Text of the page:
CMS Acting Administrator Comments before the National PACE Association
Below are the comments as prepared for delivery of CMS Acting Administrator Andy Slavitt at the National PACE Association on April 5, 2016, @aslavitt
Good afternoon. I want to thank you for having me here and I hope you have had, and have, productive meetings here in Washington. I want to talk today about some of the essential changes for our health care system over the next number of years as we move to the next chapter of the implementation of the ACA and this is the perfect audience to do it. Six years ago, prior to the ACA, our health care system was not doing the job for the people who needed it the most.
Health care spending was growing well in excess of inflation virtually every year — and as costs continued to increase without limit, neither the quality we experienced as patients nor the quantity of people covered was getting better.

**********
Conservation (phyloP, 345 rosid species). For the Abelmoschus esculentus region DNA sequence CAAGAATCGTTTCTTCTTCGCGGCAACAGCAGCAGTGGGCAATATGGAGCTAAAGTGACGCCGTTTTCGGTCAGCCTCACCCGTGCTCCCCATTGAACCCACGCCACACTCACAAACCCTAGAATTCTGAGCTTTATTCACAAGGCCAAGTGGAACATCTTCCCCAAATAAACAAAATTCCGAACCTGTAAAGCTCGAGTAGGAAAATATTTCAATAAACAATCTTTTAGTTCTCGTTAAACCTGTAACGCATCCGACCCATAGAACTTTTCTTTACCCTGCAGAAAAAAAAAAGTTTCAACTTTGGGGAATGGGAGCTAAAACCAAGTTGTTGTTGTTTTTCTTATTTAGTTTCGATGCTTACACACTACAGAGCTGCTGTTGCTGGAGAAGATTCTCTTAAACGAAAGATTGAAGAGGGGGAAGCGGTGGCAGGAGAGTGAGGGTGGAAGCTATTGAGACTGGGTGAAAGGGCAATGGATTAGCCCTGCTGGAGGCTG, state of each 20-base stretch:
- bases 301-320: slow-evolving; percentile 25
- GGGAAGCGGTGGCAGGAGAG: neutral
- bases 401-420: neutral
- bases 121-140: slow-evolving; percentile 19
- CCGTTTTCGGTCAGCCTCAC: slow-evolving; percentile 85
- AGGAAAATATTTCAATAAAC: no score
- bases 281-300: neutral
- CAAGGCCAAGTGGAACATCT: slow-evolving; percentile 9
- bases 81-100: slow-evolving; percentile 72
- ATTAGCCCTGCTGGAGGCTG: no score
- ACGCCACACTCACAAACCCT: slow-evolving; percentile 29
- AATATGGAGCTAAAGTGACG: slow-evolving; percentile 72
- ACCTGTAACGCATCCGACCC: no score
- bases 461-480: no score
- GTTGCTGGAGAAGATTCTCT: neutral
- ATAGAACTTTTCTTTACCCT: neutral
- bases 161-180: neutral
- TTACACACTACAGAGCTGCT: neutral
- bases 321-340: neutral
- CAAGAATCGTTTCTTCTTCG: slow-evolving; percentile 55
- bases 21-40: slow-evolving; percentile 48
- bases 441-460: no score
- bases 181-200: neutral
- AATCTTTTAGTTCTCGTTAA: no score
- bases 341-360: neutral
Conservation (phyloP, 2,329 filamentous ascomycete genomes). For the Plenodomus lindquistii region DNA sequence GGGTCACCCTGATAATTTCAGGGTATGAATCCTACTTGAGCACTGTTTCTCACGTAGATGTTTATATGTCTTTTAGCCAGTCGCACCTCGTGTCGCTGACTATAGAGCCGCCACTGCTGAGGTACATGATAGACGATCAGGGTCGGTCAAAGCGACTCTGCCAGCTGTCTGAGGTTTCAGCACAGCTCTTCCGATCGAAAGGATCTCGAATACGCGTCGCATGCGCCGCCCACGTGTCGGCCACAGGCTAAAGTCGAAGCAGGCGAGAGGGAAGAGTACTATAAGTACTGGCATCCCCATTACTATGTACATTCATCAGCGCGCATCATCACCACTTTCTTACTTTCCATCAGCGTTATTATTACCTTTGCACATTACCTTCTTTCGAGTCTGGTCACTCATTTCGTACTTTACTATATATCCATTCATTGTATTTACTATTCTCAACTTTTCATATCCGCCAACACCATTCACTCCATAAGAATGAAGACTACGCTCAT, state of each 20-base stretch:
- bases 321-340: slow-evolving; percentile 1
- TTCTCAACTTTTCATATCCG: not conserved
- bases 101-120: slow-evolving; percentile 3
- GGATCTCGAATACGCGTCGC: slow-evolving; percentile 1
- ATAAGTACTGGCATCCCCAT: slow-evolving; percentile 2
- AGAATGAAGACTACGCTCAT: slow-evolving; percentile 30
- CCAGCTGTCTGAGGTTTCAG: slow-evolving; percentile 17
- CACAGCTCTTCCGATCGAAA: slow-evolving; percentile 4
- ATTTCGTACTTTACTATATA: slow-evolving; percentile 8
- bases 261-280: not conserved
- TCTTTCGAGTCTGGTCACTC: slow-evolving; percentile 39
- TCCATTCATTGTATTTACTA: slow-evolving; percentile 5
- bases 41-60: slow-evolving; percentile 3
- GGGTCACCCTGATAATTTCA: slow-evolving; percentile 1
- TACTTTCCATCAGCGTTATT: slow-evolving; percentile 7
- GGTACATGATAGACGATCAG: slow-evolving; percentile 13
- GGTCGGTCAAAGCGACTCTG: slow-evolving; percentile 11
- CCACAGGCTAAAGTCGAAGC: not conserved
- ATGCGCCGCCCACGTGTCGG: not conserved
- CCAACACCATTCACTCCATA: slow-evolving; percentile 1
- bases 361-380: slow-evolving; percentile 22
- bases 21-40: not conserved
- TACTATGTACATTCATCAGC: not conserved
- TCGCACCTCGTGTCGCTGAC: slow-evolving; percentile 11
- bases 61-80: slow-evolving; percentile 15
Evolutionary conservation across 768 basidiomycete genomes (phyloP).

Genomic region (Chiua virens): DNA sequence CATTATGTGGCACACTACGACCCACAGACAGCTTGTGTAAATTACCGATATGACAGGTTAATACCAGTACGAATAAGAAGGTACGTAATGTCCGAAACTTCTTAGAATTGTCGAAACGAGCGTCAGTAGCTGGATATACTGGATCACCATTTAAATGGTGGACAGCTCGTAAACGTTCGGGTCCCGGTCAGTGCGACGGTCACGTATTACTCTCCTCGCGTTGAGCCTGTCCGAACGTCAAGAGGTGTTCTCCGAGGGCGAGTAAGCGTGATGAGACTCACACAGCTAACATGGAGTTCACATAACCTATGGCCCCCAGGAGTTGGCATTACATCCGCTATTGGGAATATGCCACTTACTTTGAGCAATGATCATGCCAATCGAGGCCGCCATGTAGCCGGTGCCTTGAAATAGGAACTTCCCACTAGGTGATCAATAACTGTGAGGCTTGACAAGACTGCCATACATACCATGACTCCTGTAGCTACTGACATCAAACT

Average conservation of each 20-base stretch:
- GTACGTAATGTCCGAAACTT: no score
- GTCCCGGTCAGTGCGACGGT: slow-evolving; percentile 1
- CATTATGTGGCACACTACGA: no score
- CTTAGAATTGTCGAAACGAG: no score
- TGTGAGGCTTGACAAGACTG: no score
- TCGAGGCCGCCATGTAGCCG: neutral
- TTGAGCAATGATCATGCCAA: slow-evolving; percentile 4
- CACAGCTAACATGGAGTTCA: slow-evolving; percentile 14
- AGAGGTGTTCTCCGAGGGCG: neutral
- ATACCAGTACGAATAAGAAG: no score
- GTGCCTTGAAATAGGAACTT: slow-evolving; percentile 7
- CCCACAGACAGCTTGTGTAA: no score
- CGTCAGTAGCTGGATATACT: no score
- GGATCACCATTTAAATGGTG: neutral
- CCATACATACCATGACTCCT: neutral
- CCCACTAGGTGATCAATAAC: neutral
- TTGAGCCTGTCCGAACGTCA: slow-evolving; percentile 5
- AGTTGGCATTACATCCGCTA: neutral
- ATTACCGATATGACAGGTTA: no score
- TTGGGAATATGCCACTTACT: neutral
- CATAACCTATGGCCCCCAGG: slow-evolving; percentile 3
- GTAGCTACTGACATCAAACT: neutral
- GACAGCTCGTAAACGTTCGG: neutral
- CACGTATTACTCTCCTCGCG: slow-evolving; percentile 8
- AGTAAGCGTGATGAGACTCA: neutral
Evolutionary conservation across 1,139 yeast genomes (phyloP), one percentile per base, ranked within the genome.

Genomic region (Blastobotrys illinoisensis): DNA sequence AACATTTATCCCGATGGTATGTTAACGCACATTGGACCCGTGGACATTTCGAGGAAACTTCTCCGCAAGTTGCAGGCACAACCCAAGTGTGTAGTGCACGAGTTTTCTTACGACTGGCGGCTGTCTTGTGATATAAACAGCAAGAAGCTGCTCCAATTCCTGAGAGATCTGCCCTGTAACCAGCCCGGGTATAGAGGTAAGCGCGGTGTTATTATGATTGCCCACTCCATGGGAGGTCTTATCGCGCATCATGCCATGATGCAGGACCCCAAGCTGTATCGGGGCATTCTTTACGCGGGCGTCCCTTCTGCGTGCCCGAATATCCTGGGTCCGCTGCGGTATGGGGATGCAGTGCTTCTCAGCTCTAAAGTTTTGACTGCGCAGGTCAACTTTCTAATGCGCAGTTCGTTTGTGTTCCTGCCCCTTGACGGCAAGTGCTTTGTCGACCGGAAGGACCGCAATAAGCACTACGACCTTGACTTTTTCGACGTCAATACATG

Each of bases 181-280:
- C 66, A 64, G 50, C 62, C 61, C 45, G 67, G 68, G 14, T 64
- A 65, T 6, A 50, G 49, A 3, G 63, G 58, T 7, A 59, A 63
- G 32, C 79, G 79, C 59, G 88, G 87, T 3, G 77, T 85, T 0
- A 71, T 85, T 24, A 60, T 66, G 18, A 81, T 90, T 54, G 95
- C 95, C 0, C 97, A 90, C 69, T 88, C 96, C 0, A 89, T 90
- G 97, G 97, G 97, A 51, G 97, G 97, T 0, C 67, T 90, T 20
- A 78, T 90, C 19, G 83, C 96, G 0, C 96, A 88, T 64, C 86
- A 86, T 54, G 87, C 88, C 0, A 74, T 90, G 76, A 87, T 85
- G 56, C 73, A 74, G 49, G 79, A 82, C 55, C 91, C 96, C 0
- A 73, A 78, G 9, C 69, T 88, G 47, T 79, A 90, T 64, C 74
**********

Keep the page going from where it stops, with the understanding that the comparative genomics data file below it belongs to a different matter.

It’s not as if well-intended people weren’t working on solutions– to the contrary, in each and every quarter people were tackling part of the issue — the “quality” community; the “drug innovation sector”, the “tech” sector; health plans an array of other interventions; pilot programs and legislation here and there . . . But for all the work — the national results never improved because we couldn’t address issues or patients comprehensively as a Nation.
The passage of the ACA disrupted our trajectory as for the first time in many years there became no such things as business as usual. As a nation, we began to collectively move the health care system in a new direction. And over the last 6 years, we have begun a new chapter marked by significant gains.
- We started offering more people the opportunity for coverage, and the hunger was real. 20 million Americans have since gained coverage; the uninsured rate is now lower than 10% and if more states expand Medicaid, millions more would have the security of coverage.